Later that evening, fresh faced EDM artist Porter Robinson held court in the gigantic Sahara tent and stood out from most other DJs of the genre. That was clear from the lush M83-leaning set opener “Sad Machine,” where he sang alongside a voice synthesizer. Eye-popping anime cartoons were projected on the big screens. An upbeat, driving “Easy” (Robinson’s 2013 dance hit with Matt Zo) replicated the recorded soulful female vocal loop and had the capacity crowd dancing up a storm. “Flicker,” featuring Japanese dialogue, was a full on rager that would please Daft Punk enthusiasts.
Since my Day 1 festivities ended with a late night dose of hard rock from AC/DC, I pushed Saturday’s “must see” live schedule to early afternoon. First came an unsuccessful trip to look for certain vinyl Record Store Day titles at the Coachella music store (I miss the festival’s old stalwart Zia Records and think Southern California’s popular indie chain Amoeba Records should do a pop-up store there).
Parquet Courts’ laconic performance in the Gobi tent didn’t exactly prompt alertness amid the mid-90s heat. Although I wasn’t anticipating much excitement from the transplanted Brooklyn indie rockers, they didn’t really live up to the hype. During such Pavement-influenced songs as “Bodies Made of” and “Vienna II” off last year’s Sunbathing Animal, the guys acted like they just fell out of bed.
Over in the Mojave tent, there was a classic R&B revival going on. That’s where St. Paul & the Broken Bones channeled Sam & Dave, Otis Redding and Al Green with an excellent set of songs from last year’s solid debut Half the City.
“I camped out to see Prince here in 2008,” admitted vocalist Paul Janeway. “So, if you’ve got a band, don’t quit. Even some dumb redneck from Alabama can get here.” The nattily attired group had no trouble getting the crowd all riled up and dancing.
Boasting a two-man horn section and sweet organ work by noted session man Al Gamble, they fared best on the album’s upbeat title track and “Dixie Rothko” (the former saw Janeway go into the audience and work up quite a sweat) as well as the slow burn number “I’m Torn Up” and “Like a Mighty River.” Hozier, who was slated to play later that day, watched alongside the crowd.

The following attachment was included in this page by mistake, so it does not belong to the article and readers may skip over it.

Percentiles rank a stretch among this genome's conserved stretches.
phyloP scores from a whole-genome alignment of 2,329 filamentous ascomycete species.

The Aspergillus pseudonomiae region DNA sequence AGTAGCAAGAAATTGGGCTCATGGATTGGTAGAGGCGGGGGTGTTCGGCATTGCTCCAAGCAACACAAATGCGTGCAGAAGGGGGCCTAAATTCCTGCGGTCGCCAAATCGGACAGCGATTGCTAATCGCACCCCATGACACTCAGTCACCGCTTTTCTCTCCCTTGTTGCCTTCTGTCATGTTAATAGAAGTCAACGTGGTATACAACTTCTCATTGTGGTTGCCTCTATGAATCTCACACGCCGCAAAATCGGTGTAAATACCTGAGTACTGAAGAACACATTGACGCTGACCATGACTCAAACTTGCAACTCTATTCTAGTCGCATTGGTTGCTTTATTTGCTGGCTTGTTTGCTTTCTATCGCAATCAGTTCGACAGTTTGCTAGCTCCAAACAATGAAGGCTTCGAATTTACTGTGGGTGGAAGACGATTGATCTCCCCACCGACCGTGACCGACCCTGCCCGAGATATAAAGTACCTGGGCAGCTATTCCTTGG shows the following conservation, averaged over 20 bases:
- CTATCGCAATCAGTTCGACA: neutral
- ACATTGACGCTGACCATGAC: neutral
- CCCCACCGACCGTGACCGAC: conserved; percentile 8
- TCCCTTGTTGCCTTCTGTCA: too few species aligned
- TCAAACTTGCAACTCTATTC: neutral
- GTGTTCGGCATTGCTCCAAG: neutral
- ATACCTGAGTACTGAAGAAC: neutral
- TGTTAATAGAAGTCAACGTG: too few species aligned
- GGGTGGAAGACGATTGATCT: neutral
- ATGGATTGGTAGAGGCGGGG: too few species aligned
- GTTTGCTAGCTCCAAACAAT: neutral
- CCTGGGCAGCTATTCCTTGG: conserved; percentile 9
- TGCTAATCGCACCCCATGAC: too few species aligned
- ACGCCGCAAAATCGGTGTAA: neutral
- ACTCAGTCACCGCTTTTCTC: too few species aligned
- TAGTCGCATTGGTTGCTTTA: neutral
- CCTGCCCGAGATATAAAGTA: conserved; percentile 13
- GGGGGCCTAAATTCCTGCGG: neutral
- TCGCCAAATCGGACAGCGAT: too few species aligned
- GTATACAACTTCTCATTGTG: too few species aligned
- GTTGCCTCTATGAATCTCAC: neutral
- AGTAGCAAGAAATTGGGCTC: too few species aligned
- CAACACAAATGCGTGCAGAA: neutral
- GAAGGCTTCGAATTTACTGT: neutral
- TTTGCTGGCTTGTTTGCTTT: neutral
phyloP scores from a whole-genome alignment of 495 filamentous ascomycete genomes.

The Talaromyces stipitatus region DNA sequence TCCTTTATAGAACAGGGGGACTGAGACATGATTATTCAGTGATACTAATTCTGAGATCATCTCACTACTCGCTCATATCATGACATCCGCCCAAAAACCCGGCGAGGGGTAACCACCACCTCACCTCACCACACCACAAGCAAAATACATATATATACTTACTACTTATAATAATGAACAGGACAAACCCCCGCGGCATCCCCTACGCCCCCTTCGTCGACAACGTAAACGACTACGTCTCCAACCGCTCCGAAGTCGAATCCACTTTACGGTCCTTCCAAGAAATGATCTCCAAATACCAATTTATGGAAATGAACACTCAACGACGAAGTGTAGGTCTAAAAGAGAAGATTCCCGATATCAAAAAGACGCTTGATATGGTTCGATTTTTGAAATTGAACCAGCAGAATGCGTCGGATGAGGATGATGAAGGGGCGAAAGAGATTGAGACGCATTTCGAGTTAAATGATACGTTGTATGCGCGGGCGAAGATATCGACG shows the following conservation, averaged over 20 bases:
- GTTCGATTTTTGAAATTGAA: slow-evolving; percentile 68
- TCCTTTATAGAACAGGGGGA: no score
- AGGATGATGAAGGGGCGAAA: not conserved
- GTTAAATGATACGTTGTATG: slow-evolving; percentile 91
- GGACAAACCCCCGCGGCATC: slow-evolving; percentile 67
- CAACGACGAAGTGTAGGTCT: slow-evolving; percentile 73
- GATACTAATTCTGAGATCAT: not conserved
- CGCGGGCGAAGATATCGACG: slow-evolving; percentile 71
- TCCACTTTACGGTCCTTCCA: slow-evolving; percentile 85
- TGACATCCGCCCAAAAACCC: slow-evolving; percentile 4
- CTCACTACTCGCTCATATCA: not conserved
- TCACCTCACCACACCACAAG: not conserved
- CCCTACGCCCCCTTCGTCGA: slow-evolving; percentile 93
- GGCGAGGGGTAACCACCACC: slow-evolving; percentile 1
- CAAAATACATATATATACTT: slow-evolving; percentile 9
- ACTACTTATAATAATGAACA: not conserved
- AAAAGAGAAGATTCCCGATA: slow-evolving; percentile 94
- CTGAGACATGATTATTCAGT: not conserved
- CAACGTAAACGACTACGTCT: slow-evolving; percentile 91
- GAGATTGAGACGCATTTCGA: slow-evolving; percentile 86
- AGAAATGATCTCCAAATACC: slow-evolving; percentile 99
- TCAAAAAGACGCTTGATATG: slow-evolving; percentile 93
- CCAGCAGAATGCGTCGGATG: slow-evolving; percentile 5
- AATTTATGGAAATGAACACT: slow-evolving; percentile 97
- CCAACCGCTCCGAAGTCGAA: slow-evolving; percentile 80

There’s been a lot of buzz about Royal Blood since the self-titled eponymous debut album came out last summer. After the Brighton, U.K. duo played the Outdoor Theatre stage in the peak of the sweltering afternoon heat, it was easy to see why. They touch upon Nirvana and Black Keys territory with some Muse-type time signature changes. Bassist/singer Mike Kerr and drummer Ben Thatcher packed a mighty wallop before a huge crowd with bluesy garage rock hits “Figure it Out,” “Out of the Black” and “Little Monster.”
Andrew McMahon in the Wilderness knows how to stand out from the Coachella pack – literally. A quarter way into his thoroughly engaging performance at the same stage, the former Jack’s Mannequin and Something Corporate front man climbed atop his black Baldwin piano and quickly got up close and personal with concertgoers.
Selections from an eponymous alt-pop effort (one of my top 10 albums of 2014), like the dramatic “Canyon Moon,” the percolating synth/piano-driven “All Our Lives” and “Halls” sounded sharp outdoors.
Later, multi-colored confetti balloons exploded during a strategic moment of the soaring, life affirming single “Cecilia and the Satellite” and vibrant tarps were passed over the crowd to foster togetherness during “Synesthesia.”
A sense of community and inclusion also enveloped Belle and Sebastian’s set at sunset – especially toward the end. A female fan was invited onstage to dance during “Sukie in the Graveyard” and a dozen or so other followers gleefully frolicked amidst the band (much to security guards’ dismay) for the sprightly “The Boy with the Arab Strap.”
Leader Stuart Murdoch was in a fun, chatty mood. He said the longtime Scottish folk/pop band would “bring the mellow” (they did) and after several previous appearances here, Coachella “never gets less beautiful” (very true). Though newer tracks from Girls in Peacetime Want to Dance were more rhythmic, they worked well live beside the older chamber pop fare like “I Want the World to Stop” and stark ballad “Lord Anthony.”
Back out to the Mojave, Kasabian’s spacey dance rock drew far more people than expected, considering alt-J and Father John Misty also played at the same time. The definition of intense, the brash English electronic rock band opened with the new track “Bumblebee” and fans were definitely mad for it. Bassist Serge Pizzorno demanded a mosh pit (and got one). The glam-inspired stomper “Shoot the Runner” found lead singer Tom Meighan spitting out the defiant lyrics. Dancefloor ready single “Eez-eh” was a standout and harrowing 2004 hit “Club Foot” was powerful as ever. There was a steady stream of crowd surfers, flag wavers and assorted chaos near the stage. Later, before “Vlad the Impaler,” the craziness was taken to a creepy level when Pizzorno donned a black executioner mask.
Night Terrors of 1927 provided the early afternoon’s first shining light. The LA synth rock outfit, spearheaded by guitarist Blake Sennett (ex-Rilo Kiley) and singer Jarrod Gorbel , did a dynamic, often new wave-inspired set in the Gobi tent revolving around new album Everything’s Coming Up Roses.